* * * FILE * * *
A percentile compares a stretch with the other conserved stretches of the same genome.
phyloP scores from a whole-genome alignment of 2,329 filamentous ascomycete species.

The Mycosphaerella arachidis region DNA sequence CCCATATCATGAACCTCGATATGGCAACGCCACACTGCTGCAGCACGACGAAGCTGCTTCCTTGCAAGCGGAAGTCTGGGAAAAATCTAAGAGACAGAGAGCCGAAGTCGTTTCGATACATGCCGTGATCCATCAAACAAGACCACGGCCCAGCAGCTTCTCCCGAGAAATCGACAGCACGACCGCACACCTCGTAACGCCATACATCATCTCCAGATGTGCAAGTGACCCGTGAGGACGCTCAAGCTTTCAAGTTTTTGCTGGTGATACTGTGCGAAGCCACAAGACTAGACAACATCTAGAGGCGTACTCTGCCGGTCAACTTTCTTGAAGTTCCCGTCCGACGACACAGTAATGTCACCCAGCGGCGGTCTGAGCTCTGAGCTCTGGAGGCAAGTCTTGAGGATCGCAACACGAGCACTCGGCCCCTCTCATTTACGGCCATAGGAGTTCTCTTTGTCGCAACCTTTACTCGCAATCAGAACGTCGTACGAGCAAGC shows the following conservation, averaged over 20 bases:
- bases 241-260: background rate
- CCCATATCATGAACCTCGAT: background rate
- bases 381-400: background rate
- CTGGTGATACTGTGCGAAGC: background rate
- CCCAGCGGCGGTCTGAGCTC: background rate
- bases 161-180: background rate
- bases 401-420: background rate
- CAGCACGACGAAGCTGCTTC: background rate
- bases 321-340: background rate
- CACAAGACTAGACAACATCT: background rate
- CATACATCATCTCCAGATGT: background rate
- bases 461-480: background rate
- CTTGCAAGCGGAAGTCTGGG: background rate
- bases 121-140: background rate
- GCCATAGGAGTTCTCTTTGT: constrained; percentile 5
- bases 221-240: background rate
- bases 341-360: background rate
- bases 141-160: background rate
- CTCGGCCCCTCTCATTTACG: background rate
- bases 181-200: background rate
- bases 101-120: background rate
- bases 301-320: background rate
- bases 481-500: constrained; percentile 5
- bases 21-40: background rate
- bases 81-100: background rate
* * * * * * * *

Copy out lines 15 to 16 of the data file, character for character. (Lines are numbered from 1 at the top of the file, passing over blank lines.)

- bases 461-480: background rate
- CTTGCAAGCGGAAGTCTGGG: background rate